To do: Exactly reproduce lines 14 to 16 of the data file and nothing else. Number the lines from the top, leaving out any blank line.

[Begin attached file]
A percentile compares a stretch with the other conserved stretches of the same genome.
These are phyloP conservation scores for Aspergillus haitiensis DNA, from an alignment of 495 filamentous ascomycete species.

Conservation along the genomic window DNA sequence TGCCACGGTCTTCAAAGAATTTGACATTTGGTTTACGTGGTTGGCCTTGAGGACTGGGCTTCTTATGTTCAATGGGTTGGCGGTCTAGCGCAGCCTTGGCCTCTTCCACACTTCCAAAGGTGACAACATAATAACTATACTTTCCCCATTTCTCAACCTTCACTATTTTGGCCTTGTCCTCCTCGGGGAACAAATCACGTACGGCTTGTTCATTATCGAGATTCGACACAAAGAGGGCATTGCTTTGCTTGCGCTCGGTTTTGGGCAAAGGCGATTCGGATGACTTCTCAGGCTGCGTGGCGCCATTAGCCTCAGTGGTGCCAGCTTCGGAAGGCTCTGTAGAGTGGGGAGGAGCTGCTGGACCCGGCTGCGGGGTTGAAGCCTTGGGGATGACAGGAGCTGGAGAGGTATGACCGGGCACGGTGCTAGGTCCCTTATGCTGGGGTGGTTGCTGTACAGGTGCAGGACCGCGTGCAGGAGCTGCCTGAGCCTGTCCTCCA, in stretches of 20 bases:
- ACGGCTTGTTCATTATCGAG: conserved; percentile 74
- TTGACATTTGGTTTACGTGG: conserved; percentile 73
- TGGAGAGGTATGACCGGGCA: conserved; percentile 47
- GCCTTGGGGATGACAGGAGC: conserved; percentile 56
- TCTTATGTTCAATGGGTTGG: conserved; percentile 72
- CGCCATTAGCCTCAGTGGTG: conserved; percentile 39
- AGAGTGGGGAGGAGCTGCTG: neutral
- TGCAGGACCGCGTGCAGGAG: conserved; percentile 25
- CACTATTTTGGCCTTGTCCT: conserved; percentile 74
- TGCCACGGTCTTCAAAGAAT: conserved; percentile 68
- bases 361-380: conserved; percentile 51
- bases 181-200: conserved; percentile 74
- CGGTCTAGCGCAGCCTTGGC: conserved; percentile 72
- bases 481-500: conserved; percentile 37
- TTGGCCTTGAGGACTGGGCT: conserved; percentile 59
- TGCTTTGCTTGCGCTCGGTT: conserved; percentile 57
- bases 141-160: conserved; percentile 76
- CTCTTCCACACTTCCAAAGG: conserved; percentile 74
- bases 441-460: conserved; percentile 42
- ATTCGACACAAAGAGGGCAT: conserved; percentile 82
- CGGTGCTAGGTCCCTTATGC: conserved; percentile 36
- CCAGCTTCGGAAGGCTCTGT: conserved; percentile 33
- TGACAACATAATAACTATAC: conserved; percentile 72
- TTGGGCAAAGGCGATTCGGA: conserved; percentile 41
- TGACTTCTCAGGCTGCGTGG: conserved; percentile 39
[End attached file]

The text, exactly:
- bases 361-380: conserved; percentile 51
- bases 181-200: conserved; percentile 74
- CGGTCTAGCGCAGCCTTGGC: conserved; percentile 72